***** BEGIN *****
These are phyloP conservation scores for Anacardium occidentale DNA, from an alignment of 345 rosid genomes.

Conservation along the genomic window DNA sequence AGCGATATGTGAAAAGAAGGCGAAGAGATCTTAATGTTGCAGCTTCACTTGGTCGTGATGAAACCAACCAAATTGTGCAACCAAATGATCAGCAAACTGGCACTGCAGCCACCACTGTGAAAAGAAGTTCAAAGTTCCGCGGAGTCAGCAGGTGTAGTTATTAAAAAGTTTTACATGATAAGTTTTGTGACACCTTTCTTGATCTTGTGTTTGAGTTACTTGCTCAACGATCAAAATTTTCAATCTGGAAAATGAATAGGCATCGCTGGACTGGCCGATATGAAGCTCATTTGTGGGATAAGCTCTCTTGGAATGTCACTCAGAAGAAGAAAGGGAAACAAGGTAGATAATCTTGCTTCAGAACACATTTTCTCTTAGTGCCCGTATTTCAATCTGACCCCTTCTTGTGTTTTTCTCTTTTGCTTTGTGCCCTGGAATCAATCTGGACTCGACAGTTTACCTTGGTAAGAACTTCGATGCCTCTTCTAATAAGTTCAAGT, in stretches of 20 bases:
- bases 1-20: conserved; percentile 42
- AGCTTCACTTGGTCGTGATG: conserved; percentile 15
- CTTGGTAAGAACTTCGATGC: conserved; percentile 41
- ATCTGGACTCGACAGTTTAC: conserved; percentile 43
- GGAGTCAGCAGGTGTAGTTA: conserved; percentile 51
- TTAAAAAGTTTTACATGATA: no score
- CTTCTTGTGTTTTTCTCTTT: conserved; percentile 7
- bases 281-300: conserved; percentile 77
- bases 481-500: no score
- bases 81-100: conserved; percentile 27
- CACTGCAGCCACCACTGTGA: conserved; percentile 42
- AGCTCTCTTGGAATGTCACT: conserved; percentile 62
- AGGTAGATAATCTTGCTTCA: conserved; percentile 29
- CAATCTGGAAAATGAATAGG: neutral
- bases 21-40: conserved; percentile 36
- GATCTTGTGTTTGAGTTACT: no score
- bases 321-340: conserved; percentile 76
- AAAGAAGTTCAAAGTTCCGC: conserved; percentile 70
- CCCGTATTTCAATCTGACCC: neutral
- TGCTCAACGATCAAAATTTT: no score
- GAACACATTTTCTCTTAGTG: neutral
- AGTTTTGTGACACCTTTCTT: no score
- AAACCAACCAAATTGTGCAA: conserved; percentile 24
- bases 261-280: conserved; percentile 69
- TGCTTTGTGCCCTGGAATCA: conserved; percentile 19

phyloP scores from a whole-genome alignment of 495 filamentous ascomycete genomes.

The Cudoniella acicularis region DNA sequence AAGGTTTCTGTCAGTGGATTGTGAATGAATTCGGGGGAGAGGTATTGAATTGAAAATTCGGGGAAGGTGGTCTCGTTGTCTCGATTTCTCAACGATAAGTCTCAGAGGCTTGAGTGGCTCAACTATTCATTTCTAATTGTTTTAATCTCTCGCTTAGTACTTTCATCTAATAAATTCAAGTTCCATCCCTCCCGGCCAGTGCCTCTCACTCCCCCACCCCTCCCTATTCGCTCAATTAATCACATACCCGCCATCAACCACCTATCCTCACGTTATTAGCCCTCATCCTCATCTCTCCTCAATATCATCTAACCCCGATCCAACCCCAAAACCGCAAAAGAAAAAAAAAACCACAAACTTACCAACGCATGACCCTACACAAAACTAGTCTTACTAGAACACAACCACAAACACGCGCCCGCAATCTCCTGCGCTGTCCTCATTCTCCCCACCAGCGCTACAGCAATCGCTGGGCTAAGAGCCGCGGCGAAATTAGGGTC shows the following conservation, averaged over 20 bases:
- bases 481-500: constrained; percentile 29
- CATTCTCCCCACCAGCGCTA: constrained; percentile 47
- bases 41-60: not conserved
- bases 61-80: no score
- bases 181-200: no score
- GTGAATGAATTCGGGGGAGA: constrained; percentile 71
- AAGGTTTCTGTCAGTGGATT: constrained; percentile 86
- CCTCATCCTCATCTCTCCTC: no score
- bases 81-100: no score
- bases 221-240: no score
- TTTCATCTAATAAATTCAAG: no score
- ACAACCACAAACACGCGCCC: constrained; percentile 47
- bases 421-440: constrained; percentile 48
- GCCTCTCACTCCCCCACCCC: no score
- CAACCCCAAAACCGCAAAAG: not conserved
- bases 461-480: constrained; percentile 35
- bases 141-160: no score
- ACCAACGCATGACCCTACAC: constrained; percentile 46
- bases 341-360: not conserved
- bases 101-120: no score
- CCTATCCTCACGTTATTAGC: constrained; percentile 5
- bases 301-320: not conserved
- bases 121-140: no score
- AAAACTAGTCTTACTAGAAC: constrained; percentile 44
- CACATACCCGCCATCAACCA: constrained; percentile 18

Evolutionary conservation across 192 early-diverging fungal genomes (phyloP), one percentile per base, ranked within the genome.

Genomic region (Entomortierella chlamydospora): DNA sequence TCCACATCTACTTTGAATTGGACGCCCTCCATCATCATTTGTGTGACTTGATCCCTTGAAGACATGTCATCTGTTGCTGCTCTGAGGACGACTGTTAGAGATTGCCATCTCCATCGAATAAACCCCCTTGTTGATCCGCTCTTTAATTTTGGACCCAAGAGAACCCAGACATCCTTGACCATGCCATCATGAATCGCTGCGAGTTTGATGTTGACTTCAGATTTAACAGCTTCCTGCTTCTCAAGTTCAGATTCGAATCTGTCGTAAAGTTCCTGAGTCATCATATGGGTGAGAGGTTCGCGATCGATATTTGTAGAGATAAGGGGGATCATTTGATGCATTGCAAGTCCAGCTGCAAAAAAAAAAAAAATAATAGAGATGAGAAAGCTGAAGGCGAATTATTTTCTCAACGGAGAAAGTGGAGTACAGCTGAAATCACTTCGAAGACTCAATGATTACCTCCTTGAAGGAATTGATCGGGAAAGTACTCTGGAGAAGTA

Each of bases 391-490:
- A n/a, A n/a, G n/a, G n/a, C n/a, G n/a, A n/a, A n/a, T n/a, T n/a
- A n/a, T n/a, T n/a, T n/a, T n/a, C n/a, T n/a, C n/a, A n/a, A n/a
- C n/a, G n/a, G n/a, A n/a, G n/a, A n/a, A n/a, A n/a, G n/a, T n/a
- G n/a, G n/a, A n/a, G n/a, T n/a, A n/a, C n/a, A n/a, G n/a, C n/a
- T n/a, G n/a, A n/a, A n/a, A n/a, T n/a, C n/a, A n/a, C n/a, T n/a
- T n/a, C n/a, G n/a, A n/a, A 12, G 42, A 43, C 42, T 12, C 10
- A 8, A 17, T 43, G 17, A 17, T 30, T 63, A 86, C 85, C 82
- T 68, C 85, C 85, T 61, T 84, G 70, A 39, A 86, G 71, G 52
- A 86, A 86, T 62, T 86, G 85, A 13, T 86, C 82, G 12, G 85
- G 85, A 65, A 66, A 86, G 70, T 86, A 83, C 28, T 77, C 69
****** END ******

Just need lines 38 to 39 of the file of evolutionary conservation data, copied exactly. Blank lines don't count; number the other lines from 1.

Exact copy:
- bases 81-100: no score
- bases 221-240: no score